Cultuere

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(c) Bedford/St. Martin's bedfordstmartins.com 1-457-62096-0 / 978-1-457-62096-6

SOUNDS AND IMAGES

Sound Recording
and Popular
Music
73
The Development
of Sound Recording
81
U.S. Popular Music
and the Formation
of Rock
88
A Changing Industry:
Reformations in
Popular Music
95
The Business of
Sound Recording
103
Sound Recording,
Free Expression,
and Democracy

For years, the recording industry has been panicking about file swappers who illegally download songs and thereby decrease recorded music sales. So it struck many in the industry as
unusual when the Grammy Award–winning British alternative rock group Radiohead decided to sell its 2007 album In Rainbows on the Internet
(www.inrainbows.com) for whatever price fans
wished to pay, including nothing at all.
Radiohead was able to try this business model
because its contract with the record corporation
EMI had expired after its previous album, 2003’s
Hail to the Thief. Knowing it had millions of fans
around the world, the group turned down multimillion-dollar offers to sign a new contract with major labels, and instead decided to experiment
by offering its seventh studio album online with a
“pay what you wish” approach. “It’s not supposed
to be a model for anything else. It was simply a response to a situation,” Thom Yorke, the lead singer of Radiohead, said. “We’re out of contract. We have
our own studio. We have this new server. What the
hell else would we do? This was the obvious thing.
But it only works for us because of where we are.”1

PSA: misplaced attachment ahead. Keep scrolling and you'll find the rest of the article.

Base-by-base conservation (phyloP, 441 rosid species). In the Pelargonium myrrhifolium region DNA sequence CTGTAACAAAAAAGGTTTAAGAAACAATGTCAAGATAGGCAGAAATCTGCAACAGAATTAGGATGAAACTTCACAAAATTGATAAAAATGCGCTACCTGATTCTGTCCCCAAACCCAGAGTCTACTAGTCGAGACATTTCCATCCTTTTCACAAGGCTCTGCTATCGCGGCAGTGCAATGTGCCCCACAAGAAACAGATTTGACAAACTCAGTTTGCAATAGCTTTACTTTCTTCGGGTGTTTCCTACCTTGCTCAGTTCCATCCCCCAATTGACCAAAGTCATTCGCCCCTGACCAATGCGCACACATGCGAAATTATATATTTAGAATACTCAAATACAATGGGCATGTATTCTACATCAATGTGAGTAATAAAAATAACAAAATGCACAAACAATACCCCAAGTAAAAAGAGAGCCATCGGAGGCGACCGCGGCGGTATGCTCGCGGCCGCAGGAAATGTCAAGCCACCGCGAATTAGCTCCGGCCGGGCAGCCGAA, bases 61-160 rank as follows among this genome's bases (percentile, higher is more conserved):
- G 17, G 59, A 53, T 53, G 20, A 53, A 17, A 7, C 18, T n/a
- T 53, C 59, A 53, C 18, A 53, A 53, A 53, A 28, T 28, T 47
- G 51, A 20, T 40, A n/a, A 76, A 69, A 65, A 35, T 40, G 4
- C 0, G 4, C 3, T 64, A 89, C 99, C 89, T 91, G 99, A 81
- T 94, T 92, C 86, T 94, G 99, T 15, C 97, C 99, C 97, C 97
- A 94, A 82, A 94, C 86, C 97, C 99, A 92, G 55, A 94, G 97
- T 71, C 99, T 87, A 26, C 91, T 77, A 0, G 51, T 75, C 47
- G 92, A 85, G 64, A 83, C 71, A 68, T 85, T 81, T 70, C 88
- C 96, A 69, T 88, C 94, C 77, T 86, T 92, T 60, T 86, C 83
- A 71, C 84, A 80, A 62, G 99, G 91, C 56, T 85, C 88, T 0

CHAPTER 3 ○ SOUND RECORDING

(c) Bedford/St. Martin's bedfordstmartins.com 1-457-62096-0 / 978-1-457-62096-6

71

SOUND RECORDING AND POPULAR MUSIC

Radiohead didn’t disclose the sales revenue or numbers of the downloads, but one source claimed at least 1.2 million
copies of the album were downloaded
in the first two days.2 In an interview
with an Australian newspaper, Yorke
mentioned that about 50 percent of the
downloaders took the album for free.3
But a study conservatively estimated
that Radiohead made an average of
$2.26 on each album download. If that’s
the case, Radiohead may have made
more money per recording than the traditional royalties the group might have earned with a release by a major label.4
Although Radiohead’s Thom Yorke said
the online album release experiment
was not supposed to be a model for
anyone else, it ended up being just that.
Hip-hop artist Saul Williams released
digital downloads of The Inevitable
Rise and Liberation of Niggy Tardust
(saulwilliams.com) for $5, with a “free”
option to the first hundred thousand
customers. Williams’s recording was
produced by Trent Reznor of Nine Inch
Nails. In March 2008, Nine Inch Nails
released Ghosts I–IV, a four-album
recording with thirty-six songs, at
ghosts.nin.com. Ghost I, the package
of the first nine songs, was available as
a free download, with the rest available for purchase. Coldplay boosted the release of its 2008 recording Viva
la Vida or Death and All His Friends by
giving away free downloads of its single
“Violet Hill” for a week.
Another alternate avenue music artists
are exploring for promoting their music
is posting their music videos on the
Internet. As MTV’s programming turned
away from videos, video-hosting
Web sites like YouTube, Dailymotion,

72

and Vevo have become a way to get less
expensive (free) and much wider music
video distribution. In 2006, the band
OK Go gained enormous attention by
posting its treadmill dancing video for
its song “Here It Goes Again” on YouTube. The video went viral and made OK Go a profitable act for EMI. Yet EMI
later prohibited OK Go’s videos from
being embedded on any site but YouTube, since only YouTube paid royalties to EMI for views on its site. Immediately,
views of the group’s videos dropped by
90 percent, and OK Go lost one of its
best methods of promotion. In March
2010, OK Go parted ways with EMI and
released an...
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